While some early talkies used sound as a novelty or a gimmick, Lang made it integral to his story. The killer whistles a familiar tune ("In the Hall of the Mountain King," from Edvard Grieg's Peer Gynt) that gives him away as the culprit. Sometimes we know he's around not because we see him but because we hear his theme. It would soon become common to assign particular melodies to particular characters -- everyone from Scarlett O'Hara to Darth Vader gets one -- and it was already a standard device in opera. But Lang was among the first to use this device in a movie, and its creepy effectiveness showed the kind of potential that movie music could have.
Lang experimented with sound in other ways. In one scene, as a police psychologist gives his profile of the killer, we cut to a shot of the killer himself, in his apartment, with the psychologist still heard in voice-over. Once again, this device is now part of the basic language of film, but it didn't get that way until long after Lang tinkered with it. Think of all the movies where the FBI dude stands before a roomful of agents and describes the fugitive they're looking for, and he keeps talking as we cut to images of that very fugitive. Sometimes this is our first introduction to the villain, and the only reason we know it's him is by inference: the cops are talking about someone, and now the movie is showing him to us. Lang was one of the first filmmakers to use this kind of shorthand.
What to look for: The Nazis weren't just being paranoid when they thought the working title, Murderers Among Us, referred to them. M looks at how fear can drive people to mob mentality, and at how quickly law and order can break down. It begins with children singing nursery rhymes about the killer at large, everyone trying to go about their normal lives despite the doom that hangs over them. It's no stretch to draw parallels between this and a certain Reich.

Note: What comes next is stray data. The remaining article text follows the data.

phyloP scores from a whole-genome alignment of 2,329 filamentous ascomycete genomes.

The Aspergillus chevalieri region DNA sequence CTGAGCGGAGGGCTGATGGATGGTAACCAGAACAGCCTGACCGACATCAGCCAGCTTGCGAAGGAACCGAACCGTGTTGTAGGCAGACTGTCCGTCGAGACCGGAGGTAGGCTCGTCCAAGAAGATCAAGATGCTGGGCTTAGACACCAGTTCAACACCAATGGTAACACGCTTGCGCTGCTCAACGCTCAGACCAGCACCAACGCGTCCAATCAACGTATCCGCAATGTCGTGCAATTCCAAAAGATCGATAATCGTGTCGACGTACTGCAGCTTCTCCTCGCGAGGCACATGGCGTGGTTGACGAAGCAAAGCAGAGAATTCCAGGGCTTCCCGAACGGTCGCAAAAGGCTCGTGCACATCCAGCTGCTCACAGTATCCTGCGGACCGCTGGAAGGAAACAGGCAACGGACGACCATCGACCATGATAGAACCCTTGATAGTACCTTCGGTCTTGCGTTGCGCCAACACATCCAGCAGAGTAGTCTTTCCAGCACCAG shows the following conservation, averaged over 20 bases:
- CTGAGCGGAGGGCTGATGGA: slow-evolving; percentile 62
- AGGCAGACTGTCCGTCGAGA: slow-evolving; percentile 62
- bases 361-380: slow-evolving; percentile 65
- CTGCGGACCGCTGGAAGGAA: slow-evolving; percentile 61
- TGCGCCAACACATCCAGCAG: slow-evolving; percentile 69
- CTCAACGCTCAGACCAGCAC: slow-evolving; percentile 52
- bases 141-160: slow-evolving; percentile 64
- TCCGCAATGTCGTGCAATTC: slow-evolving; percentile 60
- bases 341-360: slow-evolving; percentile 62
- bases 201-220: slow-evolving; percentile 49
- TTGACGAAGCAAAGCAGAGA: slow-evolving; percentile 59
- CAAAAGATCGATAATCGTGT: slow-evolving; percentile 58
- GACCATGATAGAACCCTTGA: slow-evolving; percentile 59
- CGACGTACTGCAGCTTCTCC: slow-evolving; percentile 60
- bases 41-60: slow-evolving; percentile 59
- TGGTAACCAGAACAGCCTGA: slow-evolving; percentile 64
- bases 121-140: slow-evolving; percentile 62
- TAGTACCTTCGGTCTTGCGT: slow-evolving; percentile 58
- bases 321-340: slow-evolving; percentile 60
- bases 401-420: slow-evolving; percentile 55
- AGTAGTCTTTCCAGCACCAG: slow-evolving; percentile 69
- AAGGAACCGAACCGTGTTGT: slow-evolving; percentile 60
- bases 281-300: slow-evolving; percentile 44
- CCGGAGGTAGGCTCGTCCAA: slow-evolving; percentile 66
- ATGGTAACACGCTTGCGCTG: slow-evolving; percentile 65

The film also uses subtle editing tricks to suggest that the police force isn't all that different from the criminal underworld. Both are run by similar-looking men in suits who sit around tables and smoke cigarettes. In one instance, just as the top crime boss makes a hand gesture, we cut to the chief of police making the same gesture. David A. Cook writes:
This persistent equation of authority with criminality, and a brooding sense of destiny, make M as much about the crisis of German society at the time it was made as about child-murder (A History of Narrative Film, p. 292).
To a modern viewer, some of Peter Lorre's performance as the killer may seem overly dramatic. This was a holdover from the silent era, when actors had to be more theatrical to convey their emotions, and Lorre naturally had buggy eyes anyway. Nonetheless, his impassioned speech near the end is haunting. We hate the man's crimes -- but so does he. Lorre makes us sympathize with the killer's plight, being driven to do things he knows are reprehensible but that he cannot seem to control. It is the man's fellow criminals -- who are fine with other illegal activity but draw the line at child-murder -- who are most judgmental against him.
Dave Kehr of the Chicago Reader writes:
The moral issues are complex and deftly handled: Lorre is at once entirely innocent and absolutely evil. Lang's detached, modified expressionist style gives the action a plastic beauty: the geometry of the images is reflected in the geometry of the plot, as every piece of film clicks together on its way to the inevitable climax. Two lines meet, and Lorre is at the center.
What's the big deal: With M, Fritz Lang did things that hadn't been done in movies before, in terms of both content and technical form. He used sound and editing in new ways. He made Peter Lorre an international star. He subtly indicted the rather unsavory fellows who were just then coming to power in Germany. And he kinda creeped us out, too.
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Eric D. Snider (website) makes it a point never to whistle classical music while committing murder.